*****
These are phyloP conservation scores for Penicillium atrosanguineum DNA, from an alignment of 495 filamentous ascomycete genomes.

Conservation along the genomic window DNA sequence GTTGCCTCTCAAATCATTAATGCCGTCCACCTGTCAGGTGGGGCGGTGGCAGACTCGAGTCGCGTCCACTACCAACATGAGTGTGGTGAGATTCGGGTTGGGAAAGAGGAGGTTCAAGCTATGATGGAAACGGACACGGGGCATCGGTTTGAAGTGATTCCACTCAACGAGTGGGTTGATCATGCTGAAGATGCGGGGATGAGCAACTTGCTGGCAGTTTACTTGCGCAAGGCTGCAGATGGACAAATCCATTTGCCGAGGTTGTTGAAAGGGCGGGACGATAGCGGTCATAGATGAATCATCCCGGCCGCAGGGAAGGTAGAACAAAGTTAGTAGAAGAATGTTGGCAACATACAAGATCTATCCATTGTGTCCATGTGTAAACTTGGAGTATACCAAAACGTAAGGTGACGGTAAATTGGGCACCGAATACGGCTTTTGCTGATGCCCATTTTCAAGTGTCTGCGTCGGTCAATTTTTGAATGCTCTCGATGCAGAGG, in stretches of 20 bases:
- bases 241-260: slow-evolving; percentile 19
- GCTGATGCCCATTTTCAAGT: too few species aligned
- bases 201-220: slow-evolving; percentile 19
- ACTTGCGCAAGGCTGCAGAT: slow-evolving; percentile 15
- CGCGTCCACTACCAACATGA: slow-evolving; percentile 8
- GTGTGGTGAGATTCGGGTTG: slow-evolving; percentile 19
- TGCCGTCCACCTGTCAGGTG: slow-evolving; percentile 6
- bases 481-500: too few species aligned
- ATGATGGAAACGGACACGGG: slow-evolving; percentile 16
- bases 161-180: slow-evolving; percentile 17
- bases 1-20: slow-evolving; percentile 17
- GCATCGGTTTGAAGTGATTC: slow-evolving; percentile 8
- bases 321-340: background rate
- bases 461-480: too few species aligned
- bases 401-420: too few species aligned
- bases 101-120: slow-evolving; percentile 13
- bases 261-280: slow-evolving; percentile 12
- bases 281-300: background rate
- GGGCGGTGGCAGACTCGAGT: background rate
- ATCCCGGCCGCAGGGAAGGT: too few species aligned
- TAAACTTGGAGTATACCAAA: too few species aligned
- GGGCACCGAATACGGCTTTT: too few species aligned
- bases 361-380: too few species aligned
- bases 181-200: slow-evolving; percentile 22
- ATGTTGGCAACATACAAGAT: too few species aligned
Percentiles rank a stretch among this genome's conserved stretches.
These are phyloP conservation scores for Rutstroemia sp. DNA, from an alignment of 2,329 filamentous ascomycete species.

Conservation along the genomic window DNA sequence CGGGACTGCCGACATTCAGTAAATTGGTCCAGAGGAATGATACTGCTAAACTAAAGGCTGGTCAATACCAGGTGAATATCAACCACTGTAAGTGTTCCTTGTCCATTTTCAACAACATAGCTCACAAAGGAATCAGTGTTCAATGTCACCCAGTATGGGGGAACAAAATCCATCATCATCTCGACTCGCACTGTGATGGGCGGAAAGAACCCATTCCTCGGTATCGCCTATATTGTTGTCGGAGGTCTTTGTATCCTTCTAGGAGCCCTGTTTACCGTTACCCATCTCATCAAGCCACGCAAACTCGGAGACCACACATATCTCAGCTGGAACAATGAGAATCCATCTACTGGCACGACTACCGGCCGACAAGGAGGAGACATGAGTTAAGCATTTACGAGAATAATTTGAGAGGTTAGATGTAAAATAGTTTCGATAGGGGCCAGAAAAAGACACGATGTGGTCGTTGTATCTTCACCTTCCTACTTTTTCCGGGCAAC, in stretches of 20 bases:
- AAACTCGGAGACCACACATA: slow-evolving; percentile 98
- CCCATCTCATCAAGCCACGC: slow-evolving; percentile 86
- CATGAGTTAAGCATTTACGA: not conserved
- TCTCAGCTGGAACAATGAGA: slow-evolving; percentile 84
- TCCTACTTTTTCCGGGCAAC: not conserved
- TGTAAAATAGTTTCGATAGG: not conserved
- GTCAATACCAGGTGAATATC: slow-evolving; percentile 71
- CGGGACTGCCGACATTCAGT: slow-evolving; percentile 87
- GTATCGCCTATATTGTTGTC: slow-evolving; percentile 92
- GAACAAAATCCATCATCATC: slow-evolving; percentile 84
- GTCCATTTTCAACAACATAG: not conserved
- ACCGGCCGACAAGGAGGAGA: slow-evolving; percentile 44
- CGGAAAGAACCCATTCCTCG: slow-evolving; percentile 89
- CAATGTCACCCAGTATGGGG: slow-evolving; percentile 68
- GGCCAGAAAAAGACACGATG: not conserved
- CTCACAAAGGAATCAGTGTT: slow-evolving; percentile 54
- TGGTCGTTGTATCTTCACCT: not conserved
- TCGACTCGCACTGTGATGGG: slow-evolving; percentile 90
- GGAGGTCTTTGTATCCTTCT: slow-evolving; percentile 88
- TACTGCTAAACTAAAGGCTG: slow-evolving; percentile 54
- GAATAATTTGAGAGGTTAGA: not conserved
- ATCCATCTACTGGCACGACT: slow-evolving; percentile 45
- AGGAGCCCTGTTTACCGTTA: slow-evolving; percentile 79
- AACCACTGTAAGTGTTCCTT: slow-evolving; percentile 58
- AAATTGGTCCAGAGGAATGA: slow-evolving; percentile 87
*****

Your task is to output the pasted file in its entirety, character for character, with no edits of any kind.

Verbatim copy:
These are phyloP conservation scores for Penicillium atrosanguineum DNA, from an alignment of 495 filamentous ascomycete genomes.

Conservation along the genomic window DNA sequence GTTGCCTCTCAAATCATTAATGCCGTCCACCTGTCAGGTGGGGCGGTGGCAGACTCGAGTCGCGTCCACTACCAACATGAGTGTGGTGAGATTCGGGTTGGGAAAGAGGAGGTTCAAGCTATGATGGAAACGGACACGGGGCATCGGTTTGAAGTGATTCCACTCAACGAGTGGGTTGATCATGCTGAAGATGCGGGGATGAGCAACTTGCTGGCAGTTTACTTGCGCAAGGCTGCAGATGGACAAATCCATTTGCCGAGGTTGTTGAAAGGGCGGGACGATAGCGGTCATAGATGAATCATCCCGGCCGCAGGGAAGGTAGAACAAAGTTAGTAGAAGAATGTTGGCAACATACAAGATCTATCCATTGTGTCCATGTGTAAACTTGGAGTATACCAAAACGTAAGGTGACGGTAAATTGGGCACCGAATACGGCTTTTGCTGATGCCCATTTTCAAGTGTCTGCGTCGGTCAATTTTTGAATGCTCTCGATGCAGAGG, in stretches of 20 bases:
- bases 241-260: slow-evolving; percentile 19
- GCTGATGCCCATTTTCAAGT: too few species aligned
- bases 201-220: slow-evolving; percentile 19
- ACTTGCGCAAGGCTGCAGAT: slow-evolving; percentile 15
- CGCGTCCACTACCAACATGA: slow-evolving; percentile 8
- GTGTGGTGAGATTCGGGTTG: slow-evolving; percentile 19
- TGCCGTCCACCTGTCAGGTG: slow-evolving; percentile 6
- bases 481-500: too few species aligned
- ATGATGGAAACGGACACGGG: slow-evolving; percentile 16
- bases 161-180: slow-evolving; percentile 17
- bases 1-20: slow-evolving; percentile 17
- GCATCGGTTTGAAGTGATTC: slow-evolving; percentile 8
- bases 321-340: background rate
- bases 461-480: too few species aligned
- bases 401-420: too few species aligned
- bases 101-120: slow-evolving; percentile 13
- bases 261-280: slow-evolving; percentile 12
- bases 281-300: background rate
- GGGCGGTGGCAGACTCGAGT: background rate
- ATCCCGGCCGCAGGGAAGGT: too few species aligned
- TAAACTTGGAGTATACCAAA: too few species aligned
- GGGCACCGAATACGGCTTTT: too few species aligned
- bases 361-380: too few species aligned
- bases 181-200: slow-evolving; percentile 22
- ATGTTGGCAACATACAAGAT: too few species aligned
Percentiles rank a stretch among this genome's conserved stretches.
These are phyloP conservation scores for Rutstroemia sp. DNA, from an alignment of 2,329 filamentous ascomycete species.

Conservation along the genomic window DNA sequence CGGGACTGCCGACATTCAGTAAATTGGTCCAGAGGAATGATACTGCTAAACTAAAGGCTGGTCAATACCAGGTGAATATCAACCACTGTAAGTGTTCCTTGTCCATTTTCAACAACATAGCTCACAAAGGAATCAGTGTTCAATGTCACCCAGTATGGGGGAACAAAATCCATCATCATCTCGACTCGCACTGTGATGGGCGGAAAGAACCCATTCCTCGGTATCGCCTATATTGTTGTCGGAGGTCTTTGTATCCTTCTAGGAGCCCTGTTTACCGTTACCCATCTCATCAAGCCACGCAAACTCGGAGACCACACATATCTCAGCTGGAACAATGAGAATCCATCTACTGGCACGACTACCGGCCGACAAGGAGGAGACATGAGTTAAGCATTTACGAGAATAATTTGAGAGGTTAGATGTAAAATAGTTTCGATAGGGGCCAGAAAAAGACACGATGTGGTCGTTGTATCTTCACCTTCCTACTTTTTCCGGGCAAC, in stretches of 20 bases:
- AAACTCGGAGACCACACATA: slow-evolving; percentile 98
- CCCATCTCATCAAGCCACGC: slow-evolving; percentile 86
- CATGAGTTAAGCATTTACGA: not conserved
- TCTCAGCTGGAACAATGAGA: slow-evolving; percentile 84
- TCCTACTTTTTCCGGGCAAC: not conserved
- TGTAAAATAGTTTCGATAGG: not conserved
- GTCAATACCAGGTGAATATC: slow-evolving; percentile 71
- CGGGACTGCCGACATTCAGT: slow-evolving; percentile 87
- GTATCGCCTATATTGTTGTC: slow-evolving; percentile 92
- GAACAAAATCCATCATCATC: slow-evolving; percentile 84
- GTCCATTTTCAACAACATAG: not conserved
- ACCGGCCGACAAGGAGGAGA: slow-evolving; percentile 44
- CGGAAAGAACCCATTCCTCG: slow-evolving; percentile 89
- CAATGTCACCCAGTATGGGG: slow-evolving; percentile 68
- GGCCAGAAAAAGACACGATG: not conserved
- CTCACAAAGGAATCAGTGTT: slow-evolving; percentile 54
- TGGTCGTTGTATCTTCACCT: not conserved
- TCGACTCGCACTGTGATGGG: slow-evolving; percentile 90
- GGAGGTCTTTGTATCCTTCT: slow-evolving; percentile 88
- TACTGCTAAACTAAAGGCTG: slow-evolving; percentile 54
- GAATAATTTGAGAGGTTAGA: not conserved
- ATCCATCTACTGGCACGACT: slow-evolving; percentile 45
- AGGAGCCCTGTTTACCGTTA: slow-evolving; percentile 79
- AACCACTGTAAGTGTTCCTT: slow-evolving; percentile 58
- AAATTGGTCCAGAGGAATGA: slow-evolving; percentile 87